ABPI responds to launch of Government’s Prevention Green Paper

The UK Government has launched its Prevention Green Paper which includes plans for a Vaccination Strategy to maintain and develop Britain’s world-leading immunisation programme.

23 Jul 2019 Posted in News By Press Office

Advancing our health: prevention in the 2020s, sees the Department of Health and Social Care re-affirm the value of vaccinations as one of the most cost-effective health interventions. Vaccines save lives, protect vulnerable groups and reduce disability, as well as reduce pressure on the NHS and improve productivity.

However, while the Government says it will explore ‘making better use of existing assets – across both the public and private sectors – to promote the prevention agenda’, the consultation doesn't look at the importance of early diagnosis and intervention with medicines in preventing disease progression. 

Responding to the announcement, Dr Paul Catchpole, at the ABPI, said:

“Vaccines are one of the most effective health interventions we have, and the UK already sets itself apart as a county that values vaccines. But we can’t afford to be complacent. Britain must be ambitious and make sure people can get access to the most effective vaccines as soon as they’re available.

“However, while it’s is good to the see the Government’s commitment to immunisation in this Green Paper, we think the focus needs to be much broader and look at the value medicines bring to the prevention agenda. For example, identifying and treating undiagnosed patients with long-term disease like pre-diabetes and COPD, and helping reduce the long-term costs of these conditions. We will work with our members to highlight these issues with Government.”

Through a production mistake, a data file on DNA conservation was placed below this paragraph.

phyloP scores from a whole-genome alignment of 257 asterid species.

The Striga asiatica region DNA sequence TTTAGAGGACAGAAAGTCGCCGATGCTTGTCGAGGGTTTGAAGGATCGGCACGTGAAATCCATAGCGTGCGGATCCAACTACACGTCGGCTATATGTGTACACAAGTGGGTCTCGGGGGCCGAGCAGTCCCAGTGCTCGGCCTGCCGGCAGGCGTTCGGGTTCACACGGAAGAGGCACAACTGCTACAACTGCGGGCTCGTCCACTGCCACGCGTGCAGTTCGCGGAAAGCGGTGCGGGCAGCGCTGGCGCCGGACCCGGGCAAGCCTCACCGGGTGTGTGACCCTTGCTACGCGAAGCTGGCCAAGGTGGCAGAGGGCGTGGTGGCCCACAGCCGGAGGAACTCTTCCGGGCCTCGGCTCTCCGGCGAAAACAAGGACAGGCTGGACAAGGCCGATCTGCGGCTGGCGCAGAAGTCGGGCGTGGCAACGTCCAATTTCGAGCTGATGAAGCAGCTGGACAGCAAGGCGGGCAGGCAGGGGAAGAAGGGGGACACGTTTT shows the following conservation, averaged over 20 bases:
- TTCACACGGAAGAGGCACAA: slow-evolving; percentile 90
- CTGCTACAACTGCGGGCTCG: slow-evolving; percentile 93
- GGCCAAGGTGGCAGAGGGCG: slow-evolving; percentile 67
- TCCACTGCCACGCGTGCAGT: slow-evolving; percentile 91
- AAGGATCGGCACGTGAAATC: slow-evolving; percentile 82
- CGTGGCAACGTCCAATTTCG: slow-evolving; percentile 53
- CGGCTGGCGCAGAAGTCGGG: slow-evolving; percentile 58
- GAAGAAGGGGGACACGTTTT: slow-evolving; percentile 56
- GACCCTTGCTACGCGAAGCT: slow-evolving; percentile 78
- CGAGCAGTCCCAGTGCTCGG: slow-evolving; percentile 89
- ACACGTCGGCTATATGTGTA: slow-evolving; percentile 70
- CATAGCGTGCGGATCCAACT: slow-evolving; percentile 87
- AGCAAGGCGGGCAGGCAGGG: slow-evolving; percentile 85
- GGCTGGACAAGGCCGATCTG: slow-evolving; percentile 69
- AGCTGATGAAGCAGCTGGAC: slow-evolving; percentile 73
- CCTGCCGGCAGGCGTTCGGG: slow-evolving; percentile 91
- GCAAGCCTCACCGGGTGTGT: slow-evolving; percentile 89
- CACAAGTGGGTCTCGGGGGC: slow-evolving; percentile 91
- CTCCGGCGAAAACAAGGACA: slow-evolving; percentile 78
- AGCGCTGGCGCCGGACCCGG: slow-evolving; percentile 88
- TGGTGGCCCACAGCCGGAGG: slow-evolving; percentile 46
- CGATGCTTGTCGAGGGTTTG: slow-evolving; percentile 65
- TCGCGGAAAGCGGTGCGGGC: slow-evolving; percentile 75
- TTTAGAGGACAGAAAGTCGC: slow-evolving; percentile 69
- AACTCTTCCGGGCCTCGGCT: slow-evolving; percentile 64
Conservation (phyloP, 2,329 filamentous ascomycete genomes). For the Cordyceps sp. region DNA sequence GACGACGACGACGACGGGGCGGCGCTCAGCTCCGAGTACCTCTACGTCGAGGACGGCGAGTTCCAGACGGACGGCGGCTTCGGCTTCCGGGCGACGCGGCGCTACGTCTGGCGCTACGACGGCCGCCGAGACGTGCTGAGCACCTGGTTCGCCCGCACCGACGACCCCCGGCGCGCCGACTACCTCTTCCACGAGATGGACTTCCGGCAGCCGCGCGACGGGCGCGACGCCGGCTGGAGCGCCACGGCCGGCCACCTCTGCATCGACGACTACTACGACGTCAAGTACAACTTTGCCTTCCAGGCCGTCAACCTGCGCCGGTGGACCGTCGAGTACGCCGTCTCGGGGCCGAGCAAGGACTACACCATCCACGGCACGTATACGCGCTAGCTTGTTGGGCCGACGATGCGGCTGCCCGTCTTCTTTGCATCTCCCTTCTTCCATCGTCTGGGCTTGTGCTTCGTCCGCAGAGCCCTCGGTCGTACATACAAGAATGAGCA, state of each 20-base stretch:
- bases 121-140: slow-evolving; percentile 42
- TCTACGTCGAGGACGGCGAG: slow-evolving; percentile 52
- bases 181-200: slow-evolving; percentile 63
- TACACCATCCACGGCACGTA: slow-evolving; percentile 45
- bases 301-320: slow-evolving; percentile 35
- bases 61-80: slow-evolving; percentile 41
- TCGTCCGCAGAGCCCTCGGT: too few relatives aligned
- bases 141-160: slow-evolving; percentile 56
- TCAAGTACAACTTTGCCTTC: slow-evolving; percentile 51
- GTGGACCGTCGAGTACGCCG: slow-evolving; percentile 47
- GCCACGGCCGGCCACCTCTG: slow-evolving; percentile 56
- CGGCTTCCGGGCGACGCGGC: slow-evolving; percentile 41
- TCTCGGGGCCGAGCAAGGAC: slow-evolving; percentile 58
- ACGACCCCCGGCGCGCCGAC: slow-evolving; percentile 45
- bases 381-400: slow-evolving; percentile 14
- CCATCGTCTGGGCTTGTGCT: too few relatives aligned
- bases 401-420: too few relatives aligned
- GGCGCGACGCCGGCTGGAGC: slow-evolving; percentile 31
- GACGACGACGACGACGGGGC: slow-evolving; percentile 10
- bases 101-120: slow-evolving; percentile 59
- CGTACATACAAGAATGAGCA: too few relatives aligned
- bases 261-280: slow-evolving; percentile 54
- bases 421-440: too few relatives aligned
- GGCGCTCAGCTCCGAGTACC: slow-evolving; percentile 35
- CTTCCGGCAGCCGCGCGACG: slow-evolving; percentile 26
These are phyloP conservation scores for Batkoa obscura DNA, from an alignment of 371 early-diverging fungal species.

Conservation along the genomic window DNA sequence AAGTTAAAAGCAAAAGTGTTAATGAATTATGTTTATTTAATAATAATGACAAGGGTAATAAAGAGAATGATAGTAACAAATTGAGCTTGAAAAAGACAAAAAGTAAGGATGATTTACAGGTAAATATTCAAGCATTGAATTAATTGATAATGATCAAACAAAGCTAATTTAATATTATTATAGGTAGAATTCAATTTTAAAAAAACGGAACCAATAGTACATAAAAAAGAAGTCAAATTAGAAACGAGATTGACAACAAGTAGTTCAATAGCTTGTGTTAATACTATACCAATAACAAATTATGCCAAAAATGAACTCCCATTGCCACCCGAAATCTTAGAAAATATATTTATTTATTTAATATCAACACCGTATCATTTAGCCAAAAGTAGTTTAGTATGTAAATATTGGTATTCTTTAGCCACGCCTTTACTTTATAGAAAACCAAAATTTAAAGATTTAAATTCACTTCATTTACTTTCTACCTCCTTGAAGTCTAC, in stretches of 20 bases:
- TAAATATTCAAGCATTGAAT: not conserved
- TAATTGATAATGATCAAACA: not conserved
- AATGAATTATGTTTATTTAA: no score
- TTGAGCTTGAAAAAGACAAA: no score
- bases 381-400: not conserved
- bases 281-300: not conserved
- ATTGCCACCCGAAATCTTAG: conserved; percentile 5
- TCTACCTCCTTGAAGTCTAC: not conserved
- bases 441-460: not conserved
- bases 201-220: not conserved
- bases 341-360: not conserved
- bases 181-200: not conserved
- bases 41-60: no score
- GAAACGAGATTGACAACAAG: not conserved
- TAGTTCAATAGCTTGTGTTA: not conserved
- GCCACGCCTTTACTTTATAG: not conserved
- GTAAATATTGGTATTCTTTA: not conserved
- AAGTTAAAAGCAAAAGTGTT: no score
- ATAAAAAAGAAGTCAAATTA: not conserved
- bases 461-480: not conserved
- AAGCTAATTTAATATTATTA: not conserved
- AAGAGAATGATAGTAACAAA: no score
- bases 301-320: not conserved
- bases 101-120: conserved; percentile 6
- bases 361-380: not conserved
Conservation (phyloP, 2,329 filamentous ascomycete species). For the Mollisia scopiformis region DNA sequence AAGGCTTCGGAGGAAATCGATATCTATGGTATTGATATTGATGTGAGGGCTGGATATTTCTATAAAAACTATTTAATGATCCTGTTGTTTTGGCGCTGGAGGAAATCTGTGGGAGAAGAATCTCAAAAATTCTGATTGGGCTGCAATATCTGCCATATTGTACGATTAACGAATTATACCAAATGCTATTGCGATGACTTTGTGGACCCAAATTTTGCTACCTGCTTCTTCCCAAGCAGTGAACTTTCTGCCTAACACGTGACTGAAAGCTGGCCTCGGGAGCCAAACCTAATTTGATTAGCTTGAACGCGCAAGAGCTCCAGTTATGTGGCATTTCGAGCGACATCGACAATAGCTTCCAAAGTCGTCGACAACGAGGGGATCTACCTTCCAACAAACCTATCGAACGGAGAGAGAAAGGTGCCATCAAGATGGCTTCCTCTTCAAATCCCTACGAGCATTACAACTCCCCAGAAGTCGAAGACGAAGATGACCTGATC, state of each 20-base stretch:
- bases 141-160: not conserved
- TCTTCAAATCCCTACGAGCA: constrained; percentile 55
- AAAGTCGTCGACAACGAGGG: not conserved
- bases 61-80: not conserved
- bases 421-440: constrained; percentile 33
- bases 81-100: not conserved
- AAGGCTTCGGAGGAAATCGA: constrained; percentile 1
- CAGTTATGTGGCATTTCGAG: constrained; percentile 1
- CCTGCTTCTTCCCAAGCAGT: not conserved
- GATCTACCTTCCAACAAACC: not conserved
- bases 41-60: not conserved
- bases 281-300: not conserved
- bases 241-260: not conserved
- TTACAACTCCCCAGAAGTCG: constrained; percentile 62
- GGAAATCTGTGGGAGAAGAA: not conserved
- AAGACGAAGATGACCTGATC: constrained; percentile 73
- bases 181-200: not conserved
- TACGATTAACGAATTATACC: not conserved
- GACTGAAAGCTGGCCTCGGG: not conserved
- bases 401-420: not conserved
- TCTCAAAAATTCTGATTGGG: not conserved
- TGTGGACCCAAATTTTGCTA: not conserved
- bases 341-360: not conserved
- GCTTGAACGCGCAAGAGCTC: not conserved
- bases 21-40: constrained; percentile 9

The ABPI will be working with stakeholders over the coming months to broaden the discussion on prevention and we look forward to details of the forthcoming Vaccination Strategy.

Immunisation and a 2020 Vaccination Strategy

The Green Paper says the Government will aim to publish a Vaccination Strategy in Spring 2020 and that it will include action on:

  • Operational work to increase uptake of all recommended vaccinations across all communities and areas, to include the medium-term aim of reaching over 95% uptake for childhood vaccinations and continuing to increase uptake of the seasonal influenza vaccine. This includes implementing the UK measles and rubella elimination strategy to increase uptake of the second dose of the MMR vaccine to at least 95%, to match the aspiration for the first dose.
  • Enhanced use of local immunisation co-ordinators and primary care networks, ensuring the right mechanisms are in place to increase uptake (through the GP Vaccines review) including consistent application of call and recall, and improved data services.
  • Continued evolution of our immunisation programme, incorporating new, more effective and cost-effective vaccines and new uses for existing vaccines across the life course, as advised by our expert group, the Joint Committee on Vaccination and Immunisation.

The Government has also committed to emphasising the preventative value of vaccines at every opportunity to ensure that people have the facts they need, and that vaccine misinformation is addressed as effectively as possible.

Future vaccines will be able to prevent even more diseases that place a heavy burden on the population currently, saving the NHS more money in the longer term.

The Government will need to commit to necessary levels of investment in vaccination both to improve coverage today and secure access to vaccinations in the future.

With over 260 vaccines in the global pipeline, we are now reaching a critical point where the UK can take a lead role in the elimination of more diseases.

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